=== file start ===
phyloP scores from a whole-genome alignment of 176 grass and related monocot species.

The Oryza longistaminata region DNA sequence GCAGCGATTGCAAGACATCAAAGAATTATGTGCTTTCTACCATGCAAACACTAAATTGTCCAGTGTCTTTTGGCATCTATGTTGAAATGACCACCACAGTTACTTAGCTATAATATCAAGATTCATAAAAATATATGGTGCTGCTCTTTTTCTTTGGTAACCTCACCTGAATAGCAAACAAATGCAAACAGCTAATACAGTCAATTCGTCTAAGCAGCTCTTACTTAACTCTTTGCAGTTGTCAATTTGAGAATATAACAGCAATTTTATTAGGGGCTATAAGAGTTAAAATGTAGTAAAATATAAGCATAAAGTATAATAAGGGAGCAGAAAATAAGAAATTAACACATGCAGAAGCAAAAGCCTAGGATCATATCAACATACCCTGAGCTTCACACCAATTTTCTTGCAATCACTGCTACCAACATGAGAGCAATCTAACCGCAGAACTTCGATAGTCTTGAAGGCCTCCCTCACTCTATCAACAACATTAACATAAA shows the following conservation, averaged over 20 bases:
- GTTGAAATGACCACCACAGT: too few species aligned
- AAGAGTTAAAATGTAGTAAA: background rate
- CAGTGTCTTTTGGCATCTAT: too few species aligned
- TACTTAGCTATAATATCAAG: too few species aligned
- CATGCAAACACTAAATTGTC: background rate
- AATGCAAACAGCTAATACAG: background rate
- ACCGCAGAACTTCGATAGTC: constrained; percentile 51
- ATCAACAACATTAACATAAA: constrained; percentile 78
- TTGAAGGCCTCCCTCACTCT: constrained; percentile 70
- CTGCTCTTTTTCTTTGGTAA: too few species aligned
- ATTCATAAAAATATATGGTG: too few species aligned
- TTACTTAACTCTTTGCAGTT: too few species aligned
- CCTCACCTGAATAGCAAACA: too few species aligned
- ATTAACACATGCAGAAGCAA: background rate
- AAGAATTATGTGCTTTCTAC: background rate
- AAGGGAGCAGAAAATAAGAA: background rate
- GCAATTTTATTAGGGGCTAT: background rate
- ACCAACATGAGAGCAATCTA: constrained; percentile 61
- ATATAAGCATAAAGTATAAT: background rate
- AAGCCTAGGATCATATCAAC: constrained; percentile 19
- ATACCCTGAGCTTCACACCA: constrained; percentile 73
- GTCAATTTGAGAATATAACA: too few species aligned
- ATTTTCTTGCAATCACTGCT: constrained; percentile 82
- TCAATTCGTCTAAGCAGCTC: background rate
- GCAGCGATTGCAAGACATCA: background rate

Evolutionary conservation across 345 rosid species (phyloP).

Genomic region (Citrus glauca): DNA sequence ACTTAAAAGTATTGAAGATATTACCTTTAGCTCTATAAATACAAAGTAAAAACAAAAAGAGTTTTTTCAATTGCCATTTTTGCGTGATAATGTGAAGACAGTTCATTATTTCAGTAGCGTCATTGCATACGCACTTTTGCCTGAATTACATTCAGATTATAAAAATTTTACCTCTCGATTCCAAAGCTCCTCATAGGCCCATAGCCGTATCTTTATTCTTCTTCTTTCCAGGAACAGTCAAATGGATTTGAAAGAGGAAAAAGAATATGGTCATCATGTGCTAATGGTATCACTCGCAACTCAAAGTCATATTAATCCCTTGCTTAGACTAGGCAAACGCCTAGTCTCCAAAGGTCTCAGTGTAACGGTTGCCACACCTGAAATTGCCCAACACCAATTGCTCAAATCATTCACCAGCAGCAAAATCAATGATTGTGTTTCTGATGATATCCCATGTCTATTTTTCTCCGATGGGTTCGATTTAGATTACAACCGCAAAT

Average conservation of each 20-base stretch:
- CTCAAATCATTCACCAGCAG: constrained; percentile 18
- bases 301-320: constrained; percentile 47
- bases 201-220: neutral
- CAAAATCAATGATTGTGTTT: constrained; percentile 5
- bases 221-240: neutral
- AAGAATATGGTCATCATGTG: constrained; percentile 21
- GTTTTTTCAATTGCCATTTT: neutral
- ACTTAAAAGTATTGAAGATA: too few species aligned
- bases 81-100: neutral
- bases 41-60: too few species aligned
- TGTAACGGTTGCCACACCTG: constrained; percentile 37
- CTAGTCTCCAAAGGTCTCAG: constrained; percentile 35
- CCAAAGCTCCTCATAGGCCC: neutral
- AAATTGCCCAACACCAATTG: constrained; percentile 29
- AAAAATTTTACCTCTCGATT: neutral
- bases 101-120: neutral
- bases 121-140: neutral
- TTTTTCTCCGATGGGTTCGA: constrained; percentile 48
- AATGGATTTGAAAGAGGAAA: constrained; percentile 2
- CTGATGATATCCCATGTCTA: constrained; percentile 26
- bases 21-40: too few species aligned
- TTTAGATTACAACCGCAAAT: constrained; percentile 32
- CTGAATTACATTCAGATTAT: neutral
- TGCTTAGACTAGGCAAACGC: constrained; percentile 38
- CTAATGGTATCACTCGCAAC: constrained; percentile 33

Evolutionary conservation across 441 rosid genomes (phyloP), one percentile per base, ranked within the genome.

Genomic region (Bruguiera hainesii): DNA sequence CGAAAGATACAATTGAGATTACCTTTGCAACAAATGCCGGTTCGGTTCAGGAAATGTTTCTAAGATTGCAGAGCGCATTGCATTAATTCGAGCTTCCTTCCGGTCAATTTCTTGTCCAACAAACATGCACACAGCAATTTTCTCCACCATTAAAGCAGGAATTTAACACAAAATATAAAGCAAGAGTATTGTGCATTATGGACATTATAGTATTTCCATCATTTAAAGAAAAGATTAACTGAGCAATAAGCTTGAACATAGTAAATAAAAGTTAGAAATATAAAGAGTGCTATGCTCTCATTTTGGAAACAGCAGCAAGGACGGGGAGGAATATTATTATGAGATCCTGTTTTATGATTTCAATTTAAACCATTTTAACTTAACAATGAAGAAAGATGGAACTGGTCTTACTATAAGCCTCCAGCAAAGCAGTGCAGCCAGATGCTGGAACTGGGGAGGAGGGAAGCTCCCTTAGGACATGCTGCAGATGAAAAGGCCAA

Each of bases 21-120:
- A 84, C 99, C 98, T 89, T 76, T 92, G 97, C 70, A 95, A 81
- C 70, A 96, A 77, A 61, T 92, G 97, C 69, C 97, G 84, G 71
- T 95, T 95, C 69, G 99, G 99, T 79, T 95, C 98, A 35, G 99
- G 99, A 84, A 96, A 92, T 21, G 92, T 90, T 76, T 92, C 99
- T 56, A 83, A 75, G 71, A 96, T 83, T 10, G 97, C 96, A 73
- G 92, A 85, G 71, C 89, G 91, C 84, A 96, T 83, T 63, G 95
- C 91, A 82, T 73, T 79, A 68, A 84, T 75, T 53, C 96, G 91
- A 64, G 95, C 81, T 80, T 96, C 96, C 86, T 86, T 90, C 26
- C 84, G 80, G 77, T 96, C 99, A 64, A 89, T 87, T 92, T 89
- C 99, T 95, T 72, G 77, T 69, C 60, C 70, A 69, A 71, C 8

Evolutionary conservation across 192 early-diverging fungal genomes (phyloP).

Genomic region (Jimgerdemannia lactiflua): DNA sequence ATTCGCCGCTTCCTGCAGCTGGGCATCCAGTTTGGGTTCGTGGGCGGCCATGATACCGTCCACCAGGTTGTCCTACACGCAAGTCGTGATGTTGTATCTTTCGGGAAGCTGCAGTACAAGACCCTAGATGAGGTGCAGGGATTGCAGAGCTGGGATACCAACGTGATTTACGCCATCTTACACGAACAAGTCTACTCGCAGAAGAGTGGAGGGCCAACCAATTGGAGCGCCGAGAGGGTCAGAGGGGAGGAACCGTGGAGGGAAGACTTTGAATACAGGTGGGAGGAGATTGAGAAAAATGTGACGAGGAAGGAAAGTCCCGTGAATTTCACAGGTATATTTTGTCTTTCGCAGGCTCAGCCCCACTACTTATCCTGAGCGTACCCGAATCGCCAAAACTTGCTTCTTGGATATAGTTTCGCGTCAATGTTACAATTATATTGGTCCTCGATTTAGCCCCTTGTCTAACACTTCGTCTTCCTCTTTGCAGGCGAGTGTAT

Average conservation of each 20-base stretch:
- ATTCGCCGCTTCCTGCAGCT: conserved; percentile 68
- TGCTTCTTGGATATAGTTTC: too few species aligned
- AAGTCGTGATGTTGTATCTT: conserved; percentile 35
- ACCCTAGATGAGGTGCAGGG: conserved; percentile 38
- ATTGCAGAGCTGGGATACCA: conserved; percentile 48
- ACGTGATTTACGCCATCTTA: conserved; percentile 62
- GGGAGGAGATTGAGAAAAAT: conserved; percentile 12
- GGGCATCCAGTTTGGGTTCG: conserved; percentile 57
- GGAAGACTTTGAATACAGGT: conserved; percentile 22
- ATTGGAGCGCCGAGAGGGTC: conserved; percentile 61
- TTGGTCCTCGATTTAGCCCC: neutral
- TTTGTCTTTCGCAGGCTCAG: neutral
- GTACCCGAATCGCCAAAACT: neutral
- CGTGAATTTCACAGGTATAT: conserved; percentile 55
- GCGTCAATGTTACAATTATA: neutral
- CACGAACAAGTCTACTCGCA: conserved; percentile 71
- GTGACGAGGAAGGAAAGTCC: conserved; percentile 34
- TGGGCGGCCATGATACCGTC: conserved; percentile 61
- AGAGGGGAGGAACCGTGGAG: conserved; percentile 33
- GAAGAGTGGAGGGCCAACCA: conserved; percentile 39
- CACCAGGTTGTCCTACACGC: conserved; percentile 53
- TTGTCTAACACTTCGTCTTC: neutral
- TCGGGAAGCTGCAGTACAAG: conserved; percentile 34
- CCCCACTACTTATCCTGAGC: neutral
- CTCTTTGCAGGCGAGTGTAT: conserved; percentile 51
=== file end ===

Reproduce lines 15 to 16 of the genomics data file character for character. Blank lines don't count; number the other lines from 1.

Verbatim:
- CCTCACCTGAATAGCAAACA: too few species aligned
- ATTAACACATGCAGAAGCAA: background rate